The woman goes towards Jesus and kneels down at the feet of the Master. She lays on the floor a little vase, shaped like a potbellied amphora, takes off her veil after removing a long valuable pin, which fastened it to her hair, she removes rings from her fingers and lays everything on the couch near Jesus' feet. She then takes His feet in her hands, first the right one and then the left one, unlaces His sandals and lays them on the floor. She then kisses His feet bursting into tears, she rests her forehead on them, caresses them, while tears stream down her face like drops of rain, shining in the light of the chandelier and wetting those adorable feet.
Jesus turns His head round very slightly and slowly, and His deep eyes rest for a moment on the woman's reclined head. An absolving glance. He then looks again at the centre of the hall, leaving her free in her outburst. But the others do not: they scoff, wink and sneer. The Pharisee sits up for a moment to have a better view and his eyes express desire, vexation and irony. He desires the woman, and that feeling is evident. He is vexed because she has come in so freely, which may cause the others to think that she is a habitual guest in the house. And he is ironical with regard to Jesus...
But the woman is not aware of anything. She continues to shed torrents of tears noiselessly. She weeps and now and again she sobs. She then lets her hair down, after removing the gold hairpins, which held up her complicated hairdress and she puts also the hairpins near the rings and the long veil-pin. Her golden locks roll down her back. She takes them with both hands, brings them in front of her and rubs them on Jesus' wet feet, until she sees that they are dry. She dips her fingers into the little vase and takes out a yellowish highly scented ointment. A sweet-smelling perfume, a mixture of lily and tuberose, spreads throughout the hall. The woman uses it profusely, she spreads it, kissing and caressing His feet at the same time.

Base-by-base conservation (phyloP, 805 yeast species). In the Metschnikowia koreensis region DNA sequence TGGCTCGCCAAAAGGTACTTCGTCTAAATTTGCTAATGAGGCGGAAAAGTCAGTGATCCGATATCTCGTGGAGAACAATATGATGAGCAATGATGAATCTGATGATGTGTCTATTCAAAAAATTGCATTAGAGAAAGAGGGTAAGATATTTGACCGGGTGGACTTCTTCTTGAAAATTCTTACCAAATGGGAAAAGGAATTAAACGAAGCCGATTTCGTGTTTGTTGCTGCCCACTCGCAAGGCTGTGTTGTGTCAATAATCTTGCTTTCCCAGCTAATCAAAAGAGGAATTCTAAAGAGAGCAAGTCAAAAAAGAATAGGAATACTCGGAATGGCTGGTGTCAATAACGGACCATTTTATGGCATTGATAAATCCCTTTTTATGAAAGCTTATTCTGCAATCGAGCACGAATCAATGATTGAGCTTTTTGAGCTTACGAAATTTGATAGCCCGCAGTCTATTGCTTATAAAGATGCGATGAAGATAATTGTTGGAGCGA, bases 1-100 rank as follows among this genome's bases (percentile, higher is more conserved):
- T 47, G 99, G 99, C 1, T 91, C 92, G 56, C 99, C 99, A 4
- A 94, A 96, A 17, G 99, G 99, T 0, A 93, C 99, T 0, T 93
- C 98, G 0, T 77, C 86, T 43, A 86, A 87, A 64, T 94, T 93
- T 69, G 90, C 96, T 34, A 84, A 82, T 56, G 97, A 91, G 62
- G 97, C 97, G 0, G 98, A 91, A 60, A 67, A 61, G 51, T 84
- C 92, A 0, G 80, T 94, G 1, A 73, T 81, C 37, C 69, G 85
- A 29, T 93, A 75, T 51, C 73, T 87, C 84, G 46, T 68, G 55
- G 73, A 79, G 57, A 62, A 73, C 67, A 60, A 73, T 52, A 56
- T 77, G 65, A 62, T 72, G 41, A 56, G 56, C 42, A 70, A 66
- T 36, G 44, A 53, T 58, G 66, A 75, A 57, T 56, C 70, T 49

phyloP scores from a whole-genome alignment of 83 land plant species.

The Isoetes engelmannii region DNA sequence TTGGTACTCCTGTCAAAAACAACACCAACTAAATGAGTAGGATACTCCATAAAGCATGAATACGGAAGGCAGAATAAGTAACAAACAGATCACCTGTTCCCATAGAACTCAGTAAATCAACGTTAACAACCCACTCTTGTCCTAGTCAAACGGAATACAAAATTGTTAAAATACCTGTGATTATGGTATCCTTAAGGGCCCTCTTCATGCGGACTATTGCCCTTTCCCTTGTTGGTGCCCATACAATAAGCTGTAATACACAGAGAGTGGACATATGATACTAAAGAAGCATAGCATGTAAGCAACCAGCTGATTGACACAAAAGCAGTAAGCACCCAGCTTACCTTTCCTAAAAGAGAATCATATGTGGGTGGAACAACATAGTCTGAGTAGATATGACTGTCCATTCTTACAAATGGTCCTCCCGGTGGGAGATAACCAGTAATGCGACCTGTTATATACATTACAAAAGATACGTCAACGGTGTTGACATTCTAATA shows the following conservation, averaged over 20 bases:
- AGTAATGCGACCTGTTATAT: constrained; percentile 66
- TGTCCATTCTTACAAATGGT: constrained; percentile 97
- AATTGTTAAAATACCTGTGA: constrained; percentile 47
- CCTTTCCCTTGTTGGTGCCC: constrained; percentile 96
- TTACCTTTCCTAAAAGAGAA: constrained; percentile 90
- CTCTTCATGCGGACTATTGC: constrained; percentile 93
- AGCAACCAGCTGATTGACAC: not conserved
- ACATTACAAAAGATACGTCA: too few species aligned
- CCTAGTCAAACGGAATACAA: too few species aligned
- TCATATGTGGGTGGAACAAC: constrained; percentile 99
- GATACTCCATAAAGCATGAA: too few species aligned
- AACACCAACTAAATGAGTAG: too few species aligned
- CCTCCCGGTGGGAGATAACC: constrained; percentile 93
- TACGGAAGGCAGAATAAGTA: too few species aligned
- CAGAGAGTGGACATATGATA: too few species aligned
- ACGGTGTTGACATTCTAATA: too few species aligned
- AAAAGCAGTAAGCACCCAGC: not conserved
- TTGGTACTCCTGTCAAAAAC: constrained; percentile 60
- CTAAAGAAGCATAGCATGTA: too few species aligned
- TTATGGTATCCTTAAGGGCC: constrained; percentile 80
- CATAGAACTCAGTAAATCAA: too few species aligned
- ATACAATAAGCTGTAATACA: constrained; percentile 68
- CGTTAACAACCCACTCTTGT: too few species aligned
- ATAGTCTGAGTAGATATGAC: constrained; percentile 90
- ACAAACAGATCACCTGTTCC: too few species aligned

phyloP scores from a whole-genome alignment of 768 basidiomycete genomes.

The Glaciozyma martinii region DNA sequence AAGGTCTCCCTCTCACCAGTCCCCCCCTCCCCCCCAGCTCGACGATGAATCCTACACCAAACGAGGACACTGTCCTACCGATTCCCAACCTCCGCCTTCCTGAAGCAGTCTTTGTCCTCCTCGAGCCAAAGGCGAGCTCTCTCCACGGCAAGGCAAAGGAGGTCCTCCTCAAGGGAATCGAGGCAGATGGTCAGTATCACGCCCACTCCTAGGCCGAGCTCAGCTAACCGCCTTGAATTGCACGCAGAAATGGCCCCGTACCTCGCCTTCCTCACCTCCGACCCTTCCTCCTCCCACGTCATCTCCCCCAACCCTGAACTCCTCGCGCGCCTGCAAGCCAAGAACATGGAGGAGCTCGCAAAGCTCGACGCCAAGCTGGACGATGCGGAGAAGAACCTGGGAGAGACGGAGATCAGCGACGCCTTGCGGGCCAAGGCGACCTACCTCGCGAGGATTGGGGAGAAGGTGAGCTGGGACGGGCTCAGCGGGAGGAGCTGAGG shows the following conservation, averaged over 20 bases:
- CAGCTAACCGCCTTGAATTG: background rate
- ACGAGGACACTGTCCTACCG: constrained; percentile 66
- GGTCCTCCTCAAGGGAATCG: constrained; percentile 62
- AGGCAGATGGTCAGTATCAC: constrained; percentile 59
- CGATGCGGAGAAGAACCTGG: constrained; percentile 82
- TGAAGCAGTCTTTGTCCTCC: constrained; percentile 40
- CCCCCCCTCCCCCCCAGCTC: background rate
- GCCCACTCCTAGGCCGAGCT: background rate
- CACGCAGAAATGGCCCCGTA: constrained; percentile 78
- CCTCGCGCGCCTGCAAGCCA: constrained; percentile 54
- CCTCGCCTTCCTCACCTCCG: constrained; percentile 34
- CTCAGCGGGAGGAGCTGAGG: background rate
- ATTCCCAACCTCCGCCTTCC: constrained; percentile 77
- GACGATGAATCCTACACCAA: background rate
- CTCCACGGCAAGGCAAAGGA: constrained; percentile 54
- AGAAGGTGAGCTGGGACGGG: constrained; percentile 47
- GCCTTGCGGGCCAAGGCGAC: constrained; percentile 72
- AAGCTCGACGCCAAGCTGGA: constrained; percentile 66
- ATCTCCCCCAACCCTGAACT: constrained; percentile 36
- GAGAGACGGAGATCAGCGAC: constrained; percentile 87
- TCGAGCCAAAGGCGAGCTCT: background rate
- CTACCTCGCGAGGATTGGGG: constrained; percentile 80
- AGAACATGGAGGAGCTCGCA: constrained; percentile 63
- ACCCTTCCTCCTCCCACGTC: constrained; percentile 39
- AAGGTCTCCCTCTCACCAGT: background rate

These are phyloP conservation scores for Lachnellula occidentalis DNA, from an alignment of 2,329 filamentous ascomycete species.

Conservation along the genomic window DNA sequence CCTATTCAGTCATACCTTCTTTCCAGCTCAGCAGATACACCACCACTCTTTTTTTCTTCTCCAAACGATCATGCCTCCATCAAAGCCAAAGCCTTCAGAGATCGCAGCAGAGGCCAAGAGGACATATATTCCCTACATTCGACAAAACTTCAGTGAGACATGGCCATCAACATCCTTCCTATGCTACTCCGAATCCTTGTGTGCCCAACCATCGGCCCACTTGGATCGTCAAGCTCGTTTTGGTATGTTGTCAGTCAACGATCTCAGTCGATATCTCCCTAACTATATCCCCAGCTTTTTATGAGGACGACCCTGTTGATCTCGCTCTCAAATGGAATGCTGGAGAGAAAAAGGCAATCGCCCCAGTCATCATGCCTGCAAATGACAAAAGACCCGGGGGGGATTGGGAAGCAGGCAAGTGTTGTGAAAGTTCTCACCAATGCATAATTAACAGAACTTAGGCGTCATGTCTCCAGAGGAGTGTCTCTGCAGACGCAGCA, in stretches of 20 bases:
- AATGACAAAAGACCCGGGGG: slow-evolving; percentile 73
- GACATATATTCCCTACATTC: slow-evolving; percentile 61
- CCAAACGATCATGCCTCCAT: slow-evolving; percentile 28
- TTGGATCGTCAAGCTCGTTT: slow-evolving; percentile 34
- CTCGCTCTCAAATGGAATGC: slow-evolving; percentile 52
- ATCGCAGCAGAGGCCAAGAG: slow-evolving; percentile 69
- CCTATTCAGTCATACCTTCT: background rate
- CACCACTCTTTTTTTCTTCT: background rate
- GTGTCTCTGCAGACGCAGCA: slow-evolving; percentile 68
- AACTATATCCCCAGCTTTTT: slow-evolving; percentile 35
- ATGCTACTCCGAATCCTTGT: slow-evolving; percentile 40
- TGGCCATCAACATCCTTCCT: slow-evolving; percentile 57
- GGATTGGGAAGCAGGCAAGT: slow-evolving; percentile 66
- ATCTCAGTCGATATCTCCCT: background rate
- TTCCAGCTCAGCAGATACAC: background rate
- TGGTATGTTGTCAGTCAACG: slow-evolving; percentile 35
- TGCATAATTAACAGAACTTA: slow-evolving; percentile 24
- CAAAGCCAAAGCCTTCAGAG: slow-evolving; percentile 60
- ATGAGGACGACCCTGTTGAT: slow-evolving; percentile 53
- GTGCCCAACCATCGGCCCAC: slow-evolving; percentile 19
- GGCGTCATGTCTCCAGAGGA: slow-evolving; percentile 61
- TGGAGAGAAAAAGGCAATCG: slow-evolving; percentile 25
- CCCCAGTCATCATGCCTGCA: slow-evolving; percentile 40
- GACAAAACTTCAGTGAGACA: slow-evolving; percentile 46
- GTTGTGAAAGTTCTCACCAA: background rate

Jesus looks at her now and again with so much loving pity. John, who looked round in amazement when she burst into tears, cannot detach his eyes from Jesus and the woman and looks at them alternately.
The face of the Pharisee has become more and more sullen. I now hear the well known words of the Gospel and I hear them uttered in a tone and with a look, which cause the old resentful man to lower his head.
I hear the words absolving the woman, who goes away leaving her jewels at Jesus' feet. She has tied her veil round her head, thus gathering together her dishevelled hair as best she can. Jesus, while saying to her: "Go in peace", lays His hand on her reclined head for a moment. A very gentle gesture.
Jesus now says to me:
"What made the Pharisee and his companions lower their heads and is not mentioned in the Gospel, are the words that My spirit, in one glance darted at him and drove into his arid avid soul. I answered him much more than has been reported, because none of the thoughts of those men was concealed from Me. And he understood My mute language, which was more meaningful and reproachful than My words were.
I said to him: “No. Do not make wicked insinuations to justify yourself to yourself. I am not affected by lewdness as you are. She does not come to Me attracted by sensuality. I am not you or like those who are like you. She comes to Me because My countenance and My word, which she heard by chance, have enlightened her soul, which lust had left in utter darkness. And she comes because she wants to overcome her sensuality and she realises, poor creature, that she will never succeed by herself. She loves My spirit, nothing but My spirit, which she perceives is supernaturally good. After so much evil that she received from you all, who have taken advantage of her weakness for your own vices, rewarding her with your lashing scorn, she comes to Me, because she realises that she has found Goodness, Joy and Peace, which she sought in vain in the pomps and vanities of this wicked world. Cure the leprosy of your soul, o hypocritical Pharisee, that you may have the right view of things.